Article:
Study of Sternum and Keel Development via Chick Embryology

Saturday, February 13, 2016
Jonathan Abebe, University of California, Irvine, La Mirada, CA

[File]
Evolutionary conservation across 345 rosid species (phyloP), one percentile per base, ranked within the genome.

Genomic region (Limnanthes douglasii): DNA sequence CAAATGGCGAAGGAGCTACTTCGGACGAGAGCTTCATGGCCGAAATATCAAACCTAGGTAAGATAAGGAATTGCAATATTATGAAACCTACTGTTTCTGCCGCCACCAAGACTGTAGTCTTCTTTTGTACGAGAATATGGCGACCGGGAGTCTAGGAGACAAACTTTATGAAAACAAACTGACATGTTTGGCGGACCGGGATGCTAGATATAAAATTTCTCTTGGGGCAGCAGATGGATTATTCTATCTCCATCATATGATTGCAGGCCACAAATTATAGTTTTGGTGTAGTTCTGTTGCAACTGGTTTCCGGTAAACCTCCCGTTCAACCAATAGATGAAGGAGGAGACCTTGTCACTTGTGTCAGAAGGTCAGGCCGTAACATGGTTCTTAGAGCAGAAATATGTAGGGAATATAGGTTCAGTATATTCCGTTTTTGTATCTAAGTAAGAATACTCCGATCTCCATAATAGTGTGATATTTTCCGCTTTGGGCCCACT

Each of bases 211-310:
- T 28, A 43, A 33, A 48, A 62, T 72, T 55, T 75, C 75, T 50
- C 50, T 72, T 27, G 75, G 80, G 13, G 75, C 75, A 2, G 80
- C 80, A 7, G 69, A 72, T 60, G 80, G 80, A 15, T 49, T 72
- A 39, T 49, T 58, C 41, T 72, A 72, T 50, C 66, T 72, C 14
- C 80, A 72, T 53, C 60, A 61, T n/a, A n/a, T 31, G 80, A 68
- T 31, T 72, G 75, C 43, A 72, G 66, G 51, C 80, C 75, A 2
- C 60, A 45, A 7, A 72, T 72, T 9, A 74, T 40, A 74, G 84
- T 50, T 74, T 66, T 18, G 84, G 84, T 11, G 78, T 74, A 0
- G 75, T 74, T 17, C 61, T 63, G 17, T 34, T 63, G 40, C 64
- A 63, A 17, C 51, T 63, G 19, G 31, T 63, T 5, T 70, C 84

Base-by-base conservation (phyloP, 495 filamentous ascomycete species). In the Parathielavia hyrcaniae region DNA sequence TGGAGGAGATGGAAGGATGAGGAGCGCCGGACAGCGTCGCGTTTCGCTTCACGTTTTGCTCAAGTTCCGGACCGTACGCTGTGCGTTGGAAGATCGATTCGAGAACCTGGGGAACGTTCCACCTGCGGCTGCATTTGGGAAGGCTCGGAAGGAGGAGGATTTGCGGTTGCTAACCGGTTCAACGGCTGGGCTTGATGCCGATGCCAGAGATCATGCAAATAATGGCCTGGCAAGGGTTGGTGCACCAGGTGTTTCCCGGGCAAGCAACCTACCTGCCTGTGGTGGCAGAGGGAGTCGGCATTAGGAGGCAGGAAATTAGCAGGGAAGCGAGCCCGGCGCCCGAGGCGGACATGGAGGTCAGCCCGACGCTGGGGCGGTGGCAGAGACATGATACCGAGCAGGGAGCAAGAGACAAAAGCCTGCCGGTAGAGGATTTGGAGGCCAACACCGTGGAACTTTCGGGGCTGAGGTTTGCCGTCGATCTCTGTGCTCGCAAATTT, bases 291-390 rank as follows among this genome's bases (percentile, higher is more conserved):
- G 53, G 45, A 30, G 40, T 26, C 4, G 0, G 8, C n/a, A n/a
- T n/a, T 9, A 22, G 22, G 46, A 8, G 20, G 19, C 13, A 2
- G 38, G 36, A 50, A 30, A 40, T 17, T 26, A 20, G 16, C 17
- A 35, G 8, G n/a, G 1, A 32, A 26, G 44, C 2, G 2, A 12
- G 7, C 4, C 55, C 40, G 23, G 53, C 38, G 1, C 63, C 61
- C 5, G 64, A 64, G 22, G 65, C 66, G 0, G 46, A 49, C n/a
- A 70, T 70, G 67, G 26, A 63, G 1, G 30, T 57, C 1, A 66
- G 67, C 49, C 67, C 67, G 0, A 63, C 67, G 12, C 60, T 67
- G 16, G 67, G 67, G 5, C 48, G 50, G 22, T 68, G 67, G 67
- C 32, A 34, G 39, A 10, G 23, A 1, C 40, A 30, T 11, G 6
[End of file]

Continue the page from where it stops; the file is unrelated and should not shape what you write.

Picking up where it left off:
The sternum is a critical bone in all terrestrial vertebrates that provides attachment for ribs via cartilage, helps protect vital organs, and provides an area for pectoral muscle attachment. In quadruped organisms, the pectoral muscles play a vital role in lifting the body from the ground, while in bipeds these muscles play a vital role in the movements of the forelimb such as flapping. The more pectoral muscle attachment there is to the sternum translates to a more effective forelimb. For this reason some organisms have adapted sternums to allow for more muscle attachment.  An example of this is a structure that protrudes out of the sternum known as the keel. This keel is an evolutionary adaptation which certain organisms possess (most evident in birds) that provides more surface area for the pectoral muscles (which are critical in a birds ability to fly) to attachment. The size of the keel plays a vital role in the type of locomotion the bird is capable of. Birds such as hummingbirds that are capable of rapid wing movements and possess the ability to fly forward and backwards have rather massive keels while flightless birds such as emus have small keels leaving them unable to fly. Since the sternum is genetically conserved in vertebrates it becomes important to understand the mechanisms of its development in order to help combat sternal deficiencies that negatively affect humans. For this analysis chick embryos are used as a model organism and the development of the sternum and keel is closely monitored. The eggs are held in a 40°C incubator and using Hamilton’s (1951) classic series of normal stages in development of the chick embryo we determine the stage of the chick embryo. They are harvested at various stages leading up to stage 40 (day 14), the thorax is removed, and is stained by Alician blue. These stained thoraxes are then placed in a glycerol series for suspension and a picture is taken at every stage. With this technique the critical stages of sternum development and keel formation will be determined. With preliminary results, it seems that the sternum is full developed at stage 35 day (8-9) and the keel protrudes out at stage 36 (day 10). Simultaneously, an experimental batch of embryos have their limb buds removed at stage 20 (day 3) and the development of the sternum is also examined using the same staining technique. This procedure is necessary in analyzing the development of the sternum since the sternum itself is a derivative of the limbs. This part of the experiment leads to the answer of the question, how does the lack of the precursor of the limb musculature affect sternum development?